Gnosticism is a current in religion and philosophy characterized by the belief that there exists some mystical knowledge which holds the key to achieving some sort of enlightenment or power or transcendence or higher state of being. Buddhism and The Ultimate Comment very much fit in with this definition. Most Eastern religions are gnostic, while in the West there has been an equally rich gnostic tradition, but it has generally been heretical or occult. Christianity took some very weird forms in the first millenium, which are collectively called Gnosticism.
The Greek word 'gnosis' means knowledge, but direct, personal, intimate knowledge rather than propositional, intellectual knowledge. (In French, it would be 'connaitre' rather than 'savoir'.) Gnosis is a mystical, superconscious state in which the truths of the universe can be perceived directly. These are truths that cannot be expressed in language, because not every truth is a proposition. The Sufi use the word 'zawk' - taste - to describe this state. Gnosis is tasting reality. This is perhaps the best word, as it will be instantly understood that the 'taste' cannot be explained, communicated or arrived at intellectually - it must be experienced.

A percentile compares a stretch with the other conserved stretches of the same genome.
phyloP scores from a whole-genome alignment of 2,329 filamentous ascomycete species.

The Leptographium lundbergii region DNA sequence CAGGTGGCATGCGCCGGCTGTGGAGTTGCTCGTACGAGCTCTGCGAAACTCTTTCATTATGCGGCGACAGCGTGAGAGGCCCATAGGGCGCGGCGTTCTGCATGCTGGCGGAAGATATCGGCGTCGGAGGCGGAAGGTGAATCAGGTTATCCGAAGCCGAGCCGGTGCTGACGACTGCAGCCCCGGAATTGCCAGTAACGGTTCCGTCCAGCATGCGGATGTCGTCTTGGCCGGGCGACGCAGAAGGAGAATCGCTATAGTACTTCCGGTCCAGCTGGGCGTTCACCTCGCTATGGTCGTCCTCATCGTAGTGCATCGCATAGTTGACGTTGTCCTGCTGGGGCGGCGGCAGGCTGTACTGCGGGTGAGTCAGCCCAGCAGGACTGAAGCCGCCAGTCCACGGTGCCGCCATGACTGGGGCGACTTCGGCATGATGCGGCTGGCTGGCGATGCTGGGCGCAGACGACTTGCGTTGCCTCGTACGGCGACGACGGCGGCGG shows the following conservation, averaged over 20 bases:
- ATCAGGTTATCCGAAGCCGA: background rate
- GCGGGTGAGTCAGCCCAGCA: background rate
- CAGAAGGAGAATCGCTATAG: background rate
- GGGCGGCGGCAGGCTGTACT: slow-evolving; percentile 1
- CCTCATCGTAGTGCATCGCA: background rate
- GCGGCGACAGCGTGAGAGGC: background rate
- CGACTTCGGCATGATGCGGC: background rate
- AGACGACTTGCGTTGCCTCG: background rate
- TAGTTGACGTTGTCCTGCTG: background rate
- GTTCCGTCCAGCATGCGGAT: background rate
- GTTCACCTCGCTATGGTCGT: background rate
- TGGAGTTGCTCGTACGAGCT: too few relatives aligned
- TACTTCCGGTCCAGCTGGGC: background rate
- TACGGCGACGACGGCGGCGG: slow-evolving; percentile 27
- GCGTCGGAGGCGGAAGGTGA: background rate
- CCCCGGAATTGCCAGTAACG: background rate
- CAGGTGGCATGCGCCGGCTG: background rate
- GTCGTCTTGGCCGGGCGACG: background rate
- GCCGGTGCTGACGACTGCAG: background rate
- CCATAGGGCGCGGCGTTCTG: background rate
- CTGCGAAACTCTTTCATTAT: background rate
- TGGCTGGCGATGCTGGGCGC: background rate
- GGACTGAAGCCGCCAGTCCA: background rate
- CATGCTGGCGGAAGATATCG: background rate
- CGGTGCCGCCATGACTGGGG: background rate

A gnostic state, in the usage of Peter Carroll and other writers on Chaos Magick, refers to a state of consciousness in which discursive, linear thought is switched off, allowing access to the occult power of the subconscious. One nearly universal aspect of magical techniques across times and cultures is that they have required a state in which ordinary thought is suspended, but awareness is heightened. What is required is that the mind be emptied of everything except the target of the Magick and to be aware of this with an unusual intensity. There are many ways of acheiving this. This usage is very different to the traditional meaning of the word.